In a continuous battle to drive down emissions, the latest breakthrough Manufacturers have mostly settled on is an aqueous solution called “AdBlue”, below we look at what AdBlue is and how it will impact you as a diesel vehicle driver.
If you drive a modern diesel car or van you may have noticed a filler cap labelled ‘AdBlue’ next to, or near your vehicle’s fuel cap. You may not have noticed this, especially if you haven’t had your new car for long. Drivers who cover a lot of miles, however, have found that refilling their AdBlue tank has become a new maintenance job to add to their list – although topping up is a simple and straightforward process.
AdBlue has come to be used as manufacturers were forced to tackle the issue of harmful Nitrogen Oxide emissions from diesel vehicles in a bid to comply with new emission regulations called “EURO 6”. Most Manufacturers, including the main German Marques (BMW, Mercedes and the Volkswagen Group – including Audi) have found that ‘selective catalytic reduction’ (SCR) technology is very effective at getting their diesel engines to meet Euro 6 targets. SCR works by injecting minute amounts of the urea+water solution into exhaust gases to dissipate and breakdown the Nitrogen Oxide into separate quantities of Nitrogen and Oxygen, this solution is most commonly known by the brand name AdBlue. Where Mercedes vehicles bear the BlueTEC badge and Citroens with BlueHDi engines utilise AdBlue as a means to reduce their Nitrogen Oxide emissions.
If you drive a diesel vehicle, and you’re unsure whether your car uses SCR technology and AdBlue, have a look in the vehicle handbook, then check to see if there’s an AdBlue filler cap where the manual indicates it should be. Most vehicles will have the AdBlue located next to or very near to the diesel fuel cap, however, other vehicles have the AdBlue filler location hidden under carpet in the cabin itself, so be sure to have a look around for it.
If your car does use AdBlue, there will be a time when the fluid needs at least topping up so it is well worth noting where the filler cap for it is in your vehicle. Another thing to note is that the solution will degrade over time and won’t just deplete through use, an idea of how much solution will be used is roughly 1.5 litres per 600-650 miles covered, however if you drive the vehicle hard or fast this will impact the consumption level of AdBlue. When the time comes to top up your AdBlue, be careful! Although AdBlue is a non-toxic solution, it is corrosive and can cause irritation to your skin, eyes and lungs so be sure to wash your hands after filling to avoid ingestion or contamination. In addition, be sure to rinse and wipe any spills off the bodywork as quickly as possible, due to it’s corrosive nature AdBlue can damage paintwork.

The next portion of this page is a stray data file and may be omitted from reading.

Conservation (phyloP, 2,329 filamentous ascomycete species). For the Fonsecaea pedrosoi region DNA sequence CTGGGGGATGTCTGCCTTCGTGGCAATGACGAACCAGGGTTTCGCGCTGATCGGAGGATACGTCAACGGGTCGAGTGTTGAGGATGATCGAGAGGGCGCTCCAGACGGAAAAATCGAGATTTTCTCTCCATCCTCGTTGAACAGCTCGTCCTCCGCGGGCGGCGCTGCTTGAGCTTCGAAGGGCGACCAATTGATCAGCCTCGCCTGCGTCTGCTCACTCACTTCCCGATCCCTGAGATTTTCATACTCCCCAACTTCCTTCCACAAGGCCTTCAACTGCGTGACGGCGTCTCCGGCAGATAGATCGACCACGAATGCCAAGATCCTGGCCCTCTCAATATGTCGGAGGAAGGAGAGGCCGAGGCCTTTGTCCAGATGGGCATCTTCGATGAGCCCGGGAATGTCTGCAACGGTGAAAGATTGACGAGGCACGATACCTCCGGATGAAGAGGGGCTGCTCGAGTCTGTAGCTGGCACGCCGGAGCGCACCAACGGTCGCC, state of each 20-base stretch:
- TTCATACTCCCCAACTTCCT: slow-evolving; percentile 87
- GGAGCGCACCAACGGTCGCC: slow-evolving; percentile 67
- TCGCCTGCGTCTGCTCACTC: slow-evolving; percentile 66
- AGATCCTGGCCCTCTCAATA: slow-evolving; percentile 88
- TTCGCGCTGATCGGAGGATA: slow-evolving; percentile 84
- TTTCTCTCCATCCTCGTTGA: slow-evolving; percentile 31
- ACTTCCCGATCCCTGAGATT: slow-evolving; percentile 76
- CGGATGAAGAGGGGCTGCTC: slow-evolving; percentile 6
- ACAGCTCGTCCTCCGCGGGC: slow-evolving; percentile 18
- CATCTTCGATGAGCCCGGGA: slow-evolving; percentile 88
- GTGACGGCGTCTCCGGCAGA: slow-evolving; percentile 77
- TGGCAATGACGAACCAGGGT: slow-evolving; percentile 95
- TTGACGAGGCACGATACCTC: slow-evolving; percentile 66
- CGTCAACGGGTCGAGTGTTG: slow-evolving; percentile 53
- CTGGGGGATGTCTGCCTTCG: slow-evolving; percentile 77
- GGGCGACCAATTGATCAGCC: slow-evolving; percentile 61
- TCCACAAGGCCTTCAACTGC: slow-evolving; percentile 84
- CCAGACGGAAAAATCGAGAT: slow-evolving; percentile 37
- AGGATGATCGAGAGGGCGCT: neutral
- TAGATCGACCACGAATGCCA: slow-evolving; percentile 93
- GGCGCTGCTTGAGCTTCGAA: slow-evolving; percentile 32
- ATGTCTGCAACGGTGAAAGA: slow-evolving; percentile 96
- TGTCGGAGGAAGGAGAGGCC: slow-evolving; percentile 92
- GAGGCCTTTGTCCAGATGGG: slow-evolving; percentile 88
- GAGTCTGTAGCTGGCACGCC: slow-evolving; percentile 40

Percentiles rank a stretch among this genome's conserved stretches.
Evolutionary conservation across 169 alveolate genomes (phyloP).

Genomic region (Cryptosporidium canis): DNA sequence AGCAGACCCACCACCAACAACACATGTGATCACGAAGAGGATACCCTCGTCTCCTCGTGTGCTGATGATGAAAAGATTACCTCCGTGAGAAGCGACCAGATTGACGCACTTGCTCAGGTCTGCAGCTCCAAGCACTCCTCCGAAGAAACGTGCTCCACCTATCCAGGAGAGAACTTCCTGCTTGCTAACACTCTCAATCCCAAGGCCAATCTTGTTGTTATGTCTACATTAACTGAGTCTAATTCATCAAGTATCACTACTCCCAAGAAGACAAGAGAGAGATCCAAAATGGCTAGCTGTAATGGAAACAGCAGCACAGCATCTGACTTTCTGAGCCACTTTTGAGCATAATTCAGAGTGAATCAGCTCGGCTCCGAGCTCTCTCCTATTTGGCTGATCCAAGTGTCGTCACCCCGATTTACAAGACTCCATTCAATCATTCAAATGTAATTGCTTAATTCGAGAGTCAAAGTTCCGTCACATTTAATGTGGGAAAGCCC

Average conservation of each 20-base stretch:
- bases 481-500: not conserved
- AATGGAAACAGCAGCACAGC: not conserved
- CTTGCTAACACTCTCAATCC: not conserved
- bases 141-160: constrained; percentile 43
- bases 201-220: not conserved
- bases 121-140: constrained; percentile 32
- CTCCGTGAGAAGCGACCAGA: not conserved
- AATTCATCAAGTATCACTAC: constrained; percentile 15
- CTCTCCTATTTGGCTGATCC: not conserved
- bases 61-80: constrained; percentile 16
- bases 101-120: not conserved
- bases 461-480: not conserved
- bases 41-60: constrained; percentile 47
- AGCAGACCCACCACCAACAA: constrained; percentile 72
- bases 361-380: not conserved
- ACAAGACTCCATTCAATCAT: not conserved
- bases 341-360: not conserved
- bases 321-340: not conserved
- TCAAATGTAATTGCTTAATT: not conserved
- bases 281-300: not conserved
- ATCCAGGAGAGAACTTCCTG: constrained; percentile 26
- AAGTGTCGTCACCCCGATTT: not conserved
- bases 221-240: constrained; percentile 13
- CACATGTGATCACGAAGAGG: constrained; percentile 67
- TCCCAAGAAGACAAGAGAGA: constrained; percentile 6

Noting the above you are probably wondering whether or not it would be an idea to keep some AdBlue in your boot “just in case”, this isn’t recommended as if there are any spills or worse still, leaks of the fluid, this could damage the interior of your car. It is also worth noting once you have filled up with AdBlue, if you have some leftover in a bottle don’t store it in the garage or house, overtime the solution will degrade and the chemical composition will be changed by airbourne contaminents, rendering it unsuitable for use.
So how much will AdBlue set you back? Some Manufacturers include AdBlue top ups in their servicing, but this isn’t guaranteed across the board and depending on the volume which your car can hold, isn’t guaranteed to get you through until your next service. AdBlue is now widely available, if you want to buy in bulk – 10 litre quantities can be purchased online through the likes of Amazon and eBay, smaller quantities can be purchased from car accessory shops such as Halfords or your local equivalent. It usually costs around £1 per litre, but in smaller quantities can cost a little more, for example the refill bottles which you can buy from the dealerships are £1.50 (on average) for a one litre bottle.
Green Cars’ is the term used for zero, low and ultra-low emission vehicles (ULEVs) - with pressure being applied to lower global emission levels, the need for “eco-friendly” vehicles is on the rise. Many countries now have plans in place to abolish the use of combustion engines before the turn of the century and so more and more vehicles we see on the roads will be Electric, hybrid or very low emission petrol and diesels.
Although beneficial to the environment, ‘Green Cars’ are also beneficial from a taxation view. The lower a vehicle’s emissions banding, the lower the taxation placed against it. Many manufacturers have tapped in to this ever-growing market with their own offerings, however, Volvo were the first manufacturer to state that every one of their models will be either electric or hybrid options from 2019.